Students arrived at elementary, middle and high schools with their book bags and other school supplies, ready to begin work for the new school year. School administrators and educators greeted them prepared for the new year as well, since they had started work for the year on August 17 and had their classrooms ready to go.
Superintendent Anthony Jackson continued his tradition of riding the bus with a kindergarten student for the first morning. Today, he accompanied Za’Khiyah Durham, who attends Aycock Elementary School, on her first bus ride to school.
At Aycock Elementary School, administrators, teachers, counselors and others greeted the students outside the school’s main entrance with lively music playing and waving purple-and-gold pom poms. School staff members later led all of the students in a “Pep Rally” held in the school’s multipurpose room as a way to get the school off to an energetic start.
The AdVance Academy opened to about 80 students in its new location on the campus of Henderson Middle School. The school system’s Youth Empowerment Academy also occupies a portion of the same building.
The STEM Early High School also opened in a new location, along the 600 Hall area at Southern Vance High School.
Both new locations provide the schools with additional space that is more convenient for students, parents and staff members.
No real issues or problems were reported at any schools. Several schools also had new students to enroll today for the school year.
Students and their parents crowded into schools during the late afternoon and early evening on August 24, as the schools hosted their annual Open House sessions prior to classes beginning for the new school year.
Classes begin for students at 15 of our 17 schools on Monday, August 28.
School already has been in session for several weeks at the STEAM Academy, at E.M. Rollins Elementary School and the Vance County Early College High School.
Principals, teachers and other staff members welcomed families into their schools during Open House, which was held from 3 to 7 p.m. Students and parents took advantage of the sessions to meet their teachers for the new year, receive important information, get those school supply lists and tour the buildings.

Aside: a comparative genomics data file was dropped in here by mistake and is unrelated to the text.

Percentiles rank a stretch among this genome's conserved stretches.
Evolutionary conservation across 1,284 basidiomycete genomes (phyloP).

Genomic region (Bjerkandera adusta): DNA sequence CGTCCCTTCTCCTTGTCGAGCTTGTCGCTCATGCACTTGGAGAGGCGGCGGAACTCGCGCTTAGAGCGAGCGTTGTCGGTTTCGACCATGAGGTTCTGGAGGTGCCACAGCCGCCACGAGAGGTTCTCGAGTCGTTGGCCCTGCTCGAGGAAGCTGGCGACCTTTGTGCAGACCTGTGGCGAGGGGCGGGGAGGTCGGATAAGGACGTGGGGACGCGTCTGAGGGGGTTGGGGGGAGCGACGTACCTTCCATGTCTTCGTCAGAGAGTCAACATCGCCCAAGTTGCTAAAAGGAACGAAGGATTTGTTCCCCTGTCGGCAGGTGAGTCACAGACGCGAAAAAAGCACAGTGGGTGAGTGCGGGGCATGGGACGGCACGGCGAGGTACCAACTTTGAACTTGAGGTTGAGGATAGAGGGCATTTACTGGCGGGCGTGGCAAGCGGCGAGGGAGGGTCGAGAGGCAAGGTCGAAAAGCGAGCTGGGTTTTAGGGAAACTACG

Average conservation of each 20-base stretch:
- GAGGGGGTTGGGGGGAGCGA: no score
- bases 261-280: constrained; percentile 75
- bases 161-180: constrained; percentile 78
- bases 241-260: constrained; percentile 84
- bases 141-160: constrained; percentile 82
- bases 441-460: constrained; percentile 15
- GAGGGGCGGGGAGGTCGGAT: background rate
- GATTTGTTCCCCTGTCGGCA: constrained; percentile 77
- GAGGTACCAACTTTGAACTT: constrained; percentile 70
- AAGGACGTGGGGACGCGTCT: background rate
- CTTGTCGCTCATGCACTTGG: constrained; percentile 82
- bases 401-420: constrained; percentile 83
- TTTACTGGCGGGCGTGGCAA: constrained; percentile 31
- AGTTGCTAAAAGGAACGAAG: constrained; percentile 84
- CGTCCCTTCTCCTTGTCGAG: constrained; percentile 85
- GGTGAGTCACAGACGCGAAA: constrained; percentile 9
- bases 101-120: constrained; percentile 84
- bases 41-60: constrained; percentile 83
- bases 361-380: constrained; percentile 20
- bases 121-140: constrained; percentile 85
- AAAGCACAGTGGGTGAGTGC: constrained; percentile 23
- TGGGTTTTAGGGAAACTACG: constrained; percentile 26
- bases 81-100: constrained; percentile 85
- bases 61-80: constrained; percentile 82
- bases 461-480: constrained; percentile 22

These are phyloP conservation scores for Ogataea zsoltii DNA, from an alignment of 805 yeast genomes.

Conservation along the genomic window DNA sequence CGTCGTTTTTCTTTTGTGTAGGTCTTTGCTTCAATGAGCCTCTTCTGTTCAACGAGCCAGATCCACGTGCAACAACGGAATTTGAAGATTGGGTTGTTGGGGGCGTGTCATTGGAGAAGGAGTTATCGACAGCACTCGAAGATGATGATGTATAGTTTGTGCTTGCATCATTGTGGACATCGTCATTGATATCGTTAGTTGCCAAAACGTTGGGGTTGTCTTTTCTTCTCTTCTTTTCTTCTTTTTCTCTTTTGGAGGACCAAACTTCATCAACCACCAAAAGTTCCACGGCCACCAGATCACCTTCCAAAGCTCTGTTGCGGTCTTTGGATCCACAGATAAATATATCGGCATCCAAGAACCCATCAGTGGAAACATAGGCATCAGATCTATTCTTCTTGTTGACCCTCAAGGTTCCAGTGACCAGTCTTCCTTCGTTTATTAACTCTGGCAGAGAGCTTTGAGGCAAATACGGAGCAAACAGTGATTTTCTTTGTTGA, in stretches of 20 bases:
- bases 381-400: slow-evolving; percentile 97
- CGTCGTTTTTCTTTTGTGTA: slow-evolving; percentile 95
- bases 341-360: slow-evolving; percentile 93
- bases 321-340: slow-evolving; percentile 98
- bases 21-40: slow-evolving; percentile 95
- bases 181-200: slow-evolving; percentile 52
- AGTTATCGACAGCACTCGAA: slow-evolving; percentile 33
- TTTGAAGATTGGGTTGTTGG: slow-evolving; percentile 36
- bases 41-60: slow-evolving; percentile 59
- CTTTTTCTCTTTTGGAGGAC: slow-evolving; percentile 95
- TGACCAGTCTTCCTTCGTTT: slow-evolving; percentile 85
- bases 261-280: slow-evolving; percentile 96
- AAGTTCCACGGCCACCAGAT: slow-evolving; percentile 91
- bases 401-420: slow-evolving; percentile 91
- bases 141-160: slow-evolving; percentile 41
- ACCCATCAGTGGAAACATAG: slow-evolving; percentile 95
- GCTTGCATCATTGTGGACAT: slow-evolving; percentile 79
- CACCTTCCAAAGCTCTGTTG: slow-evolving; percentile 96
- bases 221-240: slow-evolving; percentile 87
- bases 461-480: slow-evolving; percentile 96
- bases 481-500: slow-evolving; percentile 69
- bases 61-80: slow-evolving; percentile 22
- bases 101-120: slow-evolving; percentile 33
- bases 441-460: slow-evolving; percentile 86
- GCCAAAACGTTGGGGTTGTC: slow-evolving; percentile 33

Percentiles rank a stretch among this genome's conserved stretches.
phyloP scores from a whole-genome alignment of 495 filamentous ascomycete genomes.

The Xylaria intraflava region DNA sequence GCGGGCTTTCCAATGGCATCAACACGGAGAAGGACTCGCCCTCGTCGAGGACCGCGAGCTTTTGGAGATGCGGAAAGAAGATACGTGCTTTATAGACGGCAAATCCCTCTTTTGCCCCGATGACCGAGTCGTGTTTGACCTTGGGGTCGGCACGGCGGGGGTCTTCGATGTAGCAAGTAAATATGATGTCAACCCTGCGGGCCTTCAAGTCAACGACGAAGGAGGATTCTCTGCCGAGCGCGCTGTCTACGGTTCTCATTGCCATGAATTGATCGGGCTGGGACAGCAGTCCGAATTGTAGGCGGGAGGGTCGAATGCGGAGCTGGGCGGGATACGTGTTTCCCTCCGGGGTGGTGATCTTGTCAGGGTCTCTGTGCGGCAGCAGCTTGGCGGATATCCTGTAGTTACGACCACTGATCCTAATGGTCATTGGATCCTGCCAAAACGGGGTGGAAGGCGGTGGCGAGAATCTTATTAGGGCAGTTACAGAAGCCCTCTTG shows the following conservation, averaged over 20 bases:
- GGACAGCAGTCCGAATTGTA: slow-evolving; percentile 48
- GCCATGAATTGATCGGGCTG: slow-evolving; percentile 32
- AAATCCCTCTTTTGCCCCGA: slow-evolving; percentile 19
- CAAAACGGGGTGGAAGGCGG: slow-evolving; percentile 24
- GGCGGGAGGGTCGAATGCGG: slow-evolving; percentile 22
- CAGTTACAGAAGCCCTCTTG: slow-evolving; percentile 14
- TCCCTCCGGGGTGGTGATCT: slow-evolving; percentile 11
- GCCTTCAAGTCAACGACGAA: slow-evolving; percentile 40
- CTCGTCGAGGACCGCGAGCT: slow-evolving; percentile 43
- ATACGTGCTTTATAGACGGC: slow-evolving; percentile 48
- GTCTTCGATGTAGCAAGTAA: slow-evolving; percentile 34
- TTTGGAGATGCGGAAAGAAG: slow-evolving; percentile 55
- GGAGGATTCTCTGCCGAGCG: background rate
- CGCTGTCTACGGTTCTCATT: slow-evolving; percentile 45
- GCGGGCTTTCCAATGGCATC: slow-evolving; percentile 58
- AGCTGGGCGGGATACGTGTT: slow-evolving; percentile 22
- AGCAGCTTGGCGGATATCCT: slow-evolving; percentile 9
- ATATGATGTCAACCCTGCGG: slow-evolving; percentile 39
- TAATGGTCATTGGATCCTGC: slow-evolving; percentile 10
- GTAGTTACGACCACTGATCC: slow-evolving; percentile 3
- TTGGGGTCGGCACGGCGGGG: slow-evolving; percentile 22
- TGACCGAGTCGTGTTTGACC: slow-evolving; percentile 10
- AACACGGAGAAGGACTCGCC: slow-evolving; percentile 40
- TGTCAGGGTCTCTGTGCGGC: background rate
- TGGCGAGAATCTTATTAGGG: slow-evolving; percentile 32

Vance County Board of Education Committee Meeting Dates:
- Building & Grounds, Thursday, August 24th, 8:30 am
- Curriculum, Thursday, August 24th, 9:15 am
- Policy, Wednesday, August 30th, 5:30 pm
- Finance, Wednesday, August 30th, immediately after Policy
- Personnel, Tuesday, September 5th, 8:30 am
All meetings are held in the ASC Superintendent’s Conference Room, 1724 Graham Avenue, Henderson.
New hours are in place for students who attend Vance County Schools for the 2017-2018 school year.
The new student hours include:
- Elementary Schools: 8 a.m. to 3:15 p.m.
- E.M. Rollins: 8:15 a.m. to 4 p.m.
- Middle Schools: 8 a.m. to 3:30 p.m.
- STEM Early High: 8 a.m. to 3 p.m.
- High Schools: 7:45 a.m. to 3:15 p.m.
- Early College: 8:25 a.m. to 2:50 p.m.
Pinkston Street Elementary staff members won the “Spirit Award” for Vance County Schools at the district’s Convocation for all employees on August 17.
Staff members were recognized as recipients of the award after their fantastic job in showing great school spirit as they were introduced at the Convocation in McGregor Hall.
All staff members wore “Pinkston Street Army” t-shirts, completed in Army green with gold lettering, and joined in a rousing cheer to show they are ready to begin the 2017-2018 school year.
They were led by Principal Heddie Somerville and Assistant Principal Jacqueline Crosson. They are shown in the photo, from left, with Principal Carnetta Thomas of L.B. Yancey Elementary School.
Superintendent Anthony Jackson presented Somerville with the large “VCS Spirit Award” pencil that is given to the school displaying the best school spirit at the event.
Staff members at Eaton-Johnson Middle School and Henderson Middle School, finished second and third, respectively, in the judging for the “VCS Spirit Award.”